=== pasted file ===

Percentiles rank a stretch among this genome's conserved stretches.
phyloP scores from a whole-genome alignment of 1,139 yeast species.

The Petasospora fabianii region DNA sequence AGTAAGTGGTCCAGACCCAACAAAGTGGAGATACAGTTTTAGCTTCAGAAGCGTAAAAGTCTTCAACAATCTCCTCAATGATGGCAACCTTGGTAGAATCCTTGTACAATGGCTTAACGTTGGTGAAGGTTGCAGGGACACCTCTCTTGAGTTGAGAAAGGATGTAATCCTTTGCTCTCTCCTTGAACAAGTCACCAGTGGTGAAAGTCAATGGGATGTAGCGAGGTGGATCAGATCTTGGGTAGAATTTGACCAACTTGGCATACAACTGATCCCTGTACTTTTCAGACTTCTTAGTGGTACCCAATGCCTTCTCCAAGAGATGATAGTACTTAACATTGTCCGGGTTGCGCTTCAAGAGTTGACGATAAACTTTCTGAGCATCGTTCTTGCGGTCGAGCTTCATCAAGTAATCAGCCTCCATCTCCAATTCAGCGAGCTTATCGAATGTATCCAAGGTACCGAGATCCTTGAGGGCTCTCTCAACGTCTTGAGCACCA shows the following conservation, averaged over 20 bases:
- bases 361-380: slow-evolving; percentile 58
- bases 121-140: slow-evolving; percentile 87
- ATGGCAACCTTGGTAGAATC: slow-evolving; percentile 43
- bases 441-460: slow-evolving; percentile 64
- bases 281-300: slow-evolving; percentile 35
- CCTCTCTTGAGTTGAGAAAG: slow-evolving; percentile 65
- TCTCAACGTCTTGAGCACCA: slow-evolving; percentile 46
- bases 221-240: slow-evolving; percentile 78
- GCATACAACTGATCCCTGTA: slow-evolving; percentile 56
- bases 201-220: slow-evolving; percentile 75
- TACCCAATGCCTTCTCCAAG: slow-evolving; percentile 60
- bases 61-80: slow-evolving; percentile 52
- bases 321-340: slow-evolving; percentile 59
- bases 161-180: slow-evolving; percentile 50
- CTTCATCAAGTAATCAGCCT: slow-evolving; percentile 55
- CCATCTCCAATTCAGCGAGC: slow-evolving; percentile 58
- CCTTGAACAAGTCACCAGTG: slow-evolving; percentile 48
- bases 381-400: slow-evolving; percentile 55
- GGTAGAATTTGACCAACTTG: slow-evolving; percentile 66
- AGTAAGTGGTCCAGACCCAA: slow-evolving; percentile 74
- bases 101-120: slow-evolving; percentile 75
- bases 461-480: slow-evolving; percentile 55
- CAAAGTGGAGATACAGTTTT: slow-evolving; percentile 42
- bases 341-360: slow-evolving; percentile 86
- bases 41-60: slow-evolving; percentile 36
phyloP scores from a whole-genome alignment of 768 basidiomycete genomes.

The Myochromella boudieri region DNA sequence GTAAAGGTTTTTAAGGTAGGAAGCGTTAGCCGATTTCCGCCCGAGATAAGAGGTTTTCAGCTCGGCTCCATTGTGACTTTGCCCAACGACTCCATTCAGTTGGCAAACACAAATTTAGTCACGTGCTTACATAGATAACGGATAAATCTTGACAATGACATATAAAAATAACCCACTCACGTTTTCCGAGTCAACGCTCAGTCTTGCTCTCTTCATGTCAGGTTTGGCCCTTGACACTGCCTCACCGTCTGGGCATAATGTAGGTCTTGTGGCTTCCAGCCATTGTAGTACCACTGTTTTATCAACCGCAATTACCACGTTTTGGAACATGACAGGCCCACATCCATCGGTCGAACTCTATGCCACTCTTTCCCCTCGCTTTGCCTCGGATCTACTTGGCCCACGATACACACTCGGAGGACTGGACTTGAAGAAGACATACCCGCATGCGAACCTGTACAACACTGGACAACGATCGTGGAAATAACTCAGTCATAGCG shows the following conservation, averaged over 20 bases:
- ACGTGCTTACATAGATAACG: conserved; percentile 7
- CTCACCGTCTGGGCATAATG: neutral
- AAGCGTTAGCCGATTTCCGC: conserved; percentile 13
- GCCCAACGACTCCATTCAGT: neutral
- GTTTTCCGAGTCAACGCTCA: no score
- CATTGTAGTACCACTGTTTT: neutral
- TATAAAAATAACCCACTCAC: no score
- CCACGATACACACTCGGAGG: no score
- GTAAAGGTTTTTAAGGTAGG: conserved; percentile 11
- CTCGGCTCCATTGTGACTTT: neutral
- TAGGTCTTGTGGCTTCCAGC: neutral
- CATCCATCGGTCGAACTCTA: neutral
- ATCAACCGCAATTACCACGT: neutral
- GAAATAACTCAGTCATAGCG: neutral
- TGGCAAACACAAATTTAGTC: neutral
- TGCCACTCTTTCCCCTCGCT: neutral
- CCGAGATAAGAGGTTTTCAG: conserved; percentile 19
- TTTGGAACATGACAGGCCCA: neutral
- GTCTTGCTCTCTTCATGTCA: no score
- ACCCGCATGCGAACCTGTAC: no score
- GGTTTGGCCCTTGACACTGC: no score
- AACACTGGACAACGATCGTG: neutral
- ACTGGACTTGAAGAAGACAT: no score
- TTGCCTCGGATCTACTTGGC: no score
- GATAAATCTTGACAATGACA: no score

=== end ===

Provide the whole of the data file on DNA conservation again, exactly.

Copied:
Percentiles rank a stretch among this genome's conserved stretches.
phyloP scores from a whole-genome alignment of 1,139 yeast species.

The Petasospora fabianii region DNA sequence AGTAAGTGGTCCAGACCCAACAAAGTGGAGATACAGTTTTAGCTTCAGAAGCGTAAAAGTCTTCAACAATCTCCTCAATGATGGCAACCTTGGTAGAATCCTTGTACAATGGCTTAACGTTGGTGAAGGTTGCAGGGACACCTCTCTTGAGTTGAGAAAGGATGTAATCCTTTGCTCTCTCCTTGAACAAGTCACCAGTGGTGAAAGTCAATGGGATGTAGCGAGGTGGATCAGATCTTGGGTAGAATTTGACCAACTTGGCATACAACTGATCCCTGTACTTTTCAGACTTCTTAGTGGTACCCAATGCCTTCTCCAAGAGATGATAGTACTTAACATTGTCCGGGTTGCGCTTCAAGAGTTGACGATAAACTTTCTGAGCATCGTTCTTGCGGTCGAGCTTCATCAAGTAATCAGCCTCCATCTCCAATTCAGCGAGCTTATCGAATGTATCCAAGGTACCGAGATCCTTGAGGGCTCTCTCAACGTCTTGAGCACCA shows the following conservation, averaged over 20 bases:
- bases 361-380: slow-evolving; percentile 58
- bases 121-140: slow-evolving; percentile 87
- ATGGCAACCTTGGTAGAATC: slow-evolving; percentile 43
- bases 441-460: slow-evolving; percentile 64
- bases 281-300: slow-evolving; percentile 35
- CCTCTCTTGAGTTGAGAAAG: slow-evolving; percentile 65
- TCTCAACGTCTTGAGCACCA: slow-evolving; percentile 46
- bases 221-240: slow-evolving; percentile 78
- GCATACAACTGATCCCTGTA: slow-evolving; percentile 56
- bases 201-220: slow-evolving; percentile 75
- TACCCAATGCCTTCTCCAAG: slow-evolving; percentile 60
- bases 61-80: slow-evolving; percentile 52
- bases 321-340: slow-evolving; percentile 59
- bases 161-180: slow-evolving; percentile 50
- CTTCATCAAGTAATCAGCCT: slow-evolving; percentile 55
- CCATCTCCAATTCAGCGAGC: slow-evolving; percentile 58
- CCTTGAACAAGTCACCAGTG: slow-evolving; percentile 48
- bases 381-400: slow-evolving; percentile 55
- GGTAGAATTTGACCAACTTG: slow-evolving; percentile 66
- AGTAAGTGGTCCAGACCCAA: slow-evolving; percentile 74
- bases 101-120: slow-evolving; percentile 75
- bases 461-480: slow-evolving; percentile 55
- CAAAGTGGAGATACAGTTTT: slow-evolving; percentile 42
- bases 341-360: slow-evolving; percentile 86
- bases 41-60: slow-evolving; percentile 36
phyloP scores from a whole-genome alignment of 768 basidiomycete genomes.

The Myochromella boudieri region DNA sequence GTAAAGGTTTTTAAGGTAGGAAGCGTTAGCCGATTTCCGCCCGAGATAAGAGGTTTTCAGCTCGGCTCCATTGTGACTTTGCCCAACGACTCCATTCAGTTGGCAAACACAAATTTAGTCACGTGCTTACATAGATAACGGATAAATCTTGACAATGACATATAAAAATAACCCACTCACGTTTTCCGAGTCAACGCTCAGTCTTGCTCTCTTCATGTCAGGTTTGGCCCTTGACACTGCCTCACCGTCTGGGCATAATGTAGGTCTTGTGGCTTCCAGCCATTGTAGTACCACTGTTTTATCAACCGCAATTACCACGTTTTGGAACATGACAGGCCCACATCCATCGGTCGAACTCTATGCCACTCTTTCCCCTCGCTTTGCCTCGGATCTACTTGGCCCACGATACACACTCGGAGGACTGGACTTGAAGAAGACATACCCGCATGCGAACCTGTACAACACTGGACAACGATCGTGGAAATAACTCAGTCATAGCG shows the following conservation, averaged over 20 bases:
- ACGTGCTTACATAGATAACG: conserved; percentile 7
- CTCACCGTCTGGGCATAATG: neutral
- AAGCGTTAGCCGATTTCCGC: conserved; percentile 13
- GCCCAACGACTCCATTCAGT: neutral
- GTTTTCCGAGTCAACGCTCA: no score
- CATTGTAGTACCACTGTTTT: neutral
- TATAAAAATAACCCACTCAC: no score
- CCACGATACACACTCGGAGG: no score
- GTAAAGGTTTTTAAGGTAGG: conserved; percentile 11
- CTCGGCTCCATTGTGACTTT: neutral
- TAGGTCTTGTGGCTTCCAGC: neutral
- CATCCATCGGTCGAACTCTA: neutral
- ATCAACCGCAATTACCACGT: neutral
- GAAATAACTCAGTCATAGCG: neutral
- TGGCAAACACAAATTTAGTC: neutral
- TGCCACTCTTTCCCCTCGCT: neutral
- CCGAGATAAGAGGTTTTCAG: conserved; percentile 19
- TTTGGAACATGACAGGCCCA: neutral
- GTCTTGCTCTCTTCATGTCA: no score
- ACCCGCATGCGAACCTGTAC: no score
- GGTTTGGCCCTTGACACTGC: no score
- AACACTGGACAACGATCGTG: neutral
- ACTGGACTTGAAGAAGACAT: no score
- TTGCCTCGGATCTACTTGGC: no score
- GATAAATCTTGACAATGACA: no score